Part 2 - The genius of the generation gap


What the Suits can learn from the Sneakers.

Following on Part 1 of this article, part two explores the leadership lessons that can be learnt through reverse mentorship. 

Top tips to integrate the Suits and the Sneakers

There could initially be some resistance from older leaders to collaborate with younger employees, so it’s worth noting that there are a number of things that millennial leaders can teach their senior counterparts.

Wayne Meisel, business manager at SAP Africa, said, “The classic picture of the CEO as a grey, suit-and-tie wearing executive has been replaced by a dynamic sneakers-and-jeans sporting young leader with a more casual approach to office attire,” he says.

“These Suits most definitely have the experience and the business maturity on their side, however, the so-called Sneakers - the younger, less traditional, more purpose-driven and digitally-native - are teaching the older Suits new ways of work and rewriting classic notions of success in the process,” he added.

Wayne had some advice for marrying experience and business maturity (the Suits) with the more purpose driven and digitally native (the Sneakers).

Less bullet points, more stories

“Remember that great slide the CEO showed that perfectly summed up the company strategy in a few bullet points? No one does. Modern leaders know that to inspire and motivate their teams, they need to communicate their strategy in a memorable way with a strong focus on storytelling,” said Wayne.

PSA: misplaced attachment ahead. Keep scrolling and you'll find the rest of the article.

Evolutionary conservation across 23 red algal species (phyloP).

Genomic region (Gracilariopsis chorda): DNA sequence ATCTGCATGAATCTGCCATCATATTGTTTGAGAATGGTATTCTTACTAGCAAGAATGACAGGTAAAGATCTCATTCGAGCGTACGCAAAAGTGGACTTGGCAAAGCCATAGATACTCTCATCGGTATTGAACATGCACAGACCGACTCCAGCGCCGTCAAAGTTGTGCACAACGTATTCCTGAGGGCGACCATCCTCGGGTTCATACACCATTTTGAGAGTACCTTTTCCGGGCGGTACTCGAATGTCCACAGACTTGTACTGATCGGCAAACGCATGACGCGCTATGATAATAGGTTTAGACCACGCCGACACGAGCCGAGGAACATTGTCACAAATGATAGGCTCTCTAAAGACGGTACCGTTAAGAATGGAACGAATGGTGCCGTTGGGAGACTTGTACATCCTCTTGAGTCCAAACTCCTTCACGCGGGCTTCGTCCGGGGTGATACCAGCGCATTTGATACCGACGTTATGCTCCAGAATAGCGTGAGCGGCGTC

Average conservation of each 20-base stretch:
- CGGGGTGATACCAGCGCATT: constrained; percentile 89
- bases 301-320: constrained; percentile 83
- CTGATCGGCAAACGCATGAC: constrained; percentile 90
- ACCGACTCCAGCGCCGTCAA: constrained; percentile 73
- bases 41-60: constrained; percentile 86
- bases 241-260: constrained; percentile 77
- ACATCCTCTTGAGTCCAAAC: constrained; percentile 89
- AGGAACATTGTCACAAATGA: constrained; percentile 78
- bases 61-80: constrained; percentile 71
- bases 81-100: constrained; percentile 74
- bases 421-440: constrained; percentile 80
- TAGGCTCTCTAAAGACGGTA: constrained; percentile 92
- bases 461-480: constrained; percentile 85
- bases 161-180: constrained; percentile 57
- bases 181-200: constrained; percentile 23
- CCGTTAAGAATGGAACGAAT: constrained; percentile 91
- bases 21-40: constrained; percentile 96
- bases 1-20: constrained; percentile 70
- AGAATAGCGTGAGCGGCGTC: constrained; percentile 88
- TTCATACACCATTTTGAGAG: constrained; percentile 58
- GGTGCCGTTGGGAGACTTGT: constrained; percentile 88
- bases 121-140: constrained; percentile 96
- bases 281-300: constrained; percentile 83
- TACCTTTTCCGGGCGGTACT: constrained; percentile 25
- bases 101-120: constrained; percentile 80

Create compelling and inspirational stories that can keep a team motivated, “Use fun elements to make it more memorable. Younger workers expect more than just working for a salary: they want to have fun doing it too,” he explained.

Make purpose your power

Purpose has become a lot more of a driver for an employee’s personal and professional buy-in.

Leaders therefore need to focus on purpose to inspire younger leaders. “They know that speaking about buying a new tool is not exciting or motivating: instead, they speak about the potential of how that tool can change the world. Companies with a clear purpose also find it easier to attract talented candidates who align with that purpose,” he explained.

Vary viewpoints

Successful modern leaders should prioritise building diverse teams and cultivating a culture that celebrates diversity. “Younger workers understand the value of listening to, considering and taking on board a diversity of views from a broad spectrum of different personality types and backgrounds,” he said.

Be relatable

Being accessible and engaging goes a long way. “Younger workers are shaping the companies of tomorrow by exploring new ideas and trying new solutions to old and emerging challenges. To inspire this new generation of professionals shaping the business world, leaders need to use language and examples that are relatable,” Wayne said.

Companies can also close the generation gap by getting Gen Z or Millennial input at board meetings or sessions at an executive level and communicate leadership decisions in a relatable way.

Organisations that build diverse teams foster growth opportunities for Suits and Sneakers alike.

“There is no doubt that this younger generation of purposeful and passionate leaders brings value to the workplace. Do they have all the answers? Absolutely not. Some of the most effective business strategies are still driven by the Suits who possess the gift of experience,” he said.

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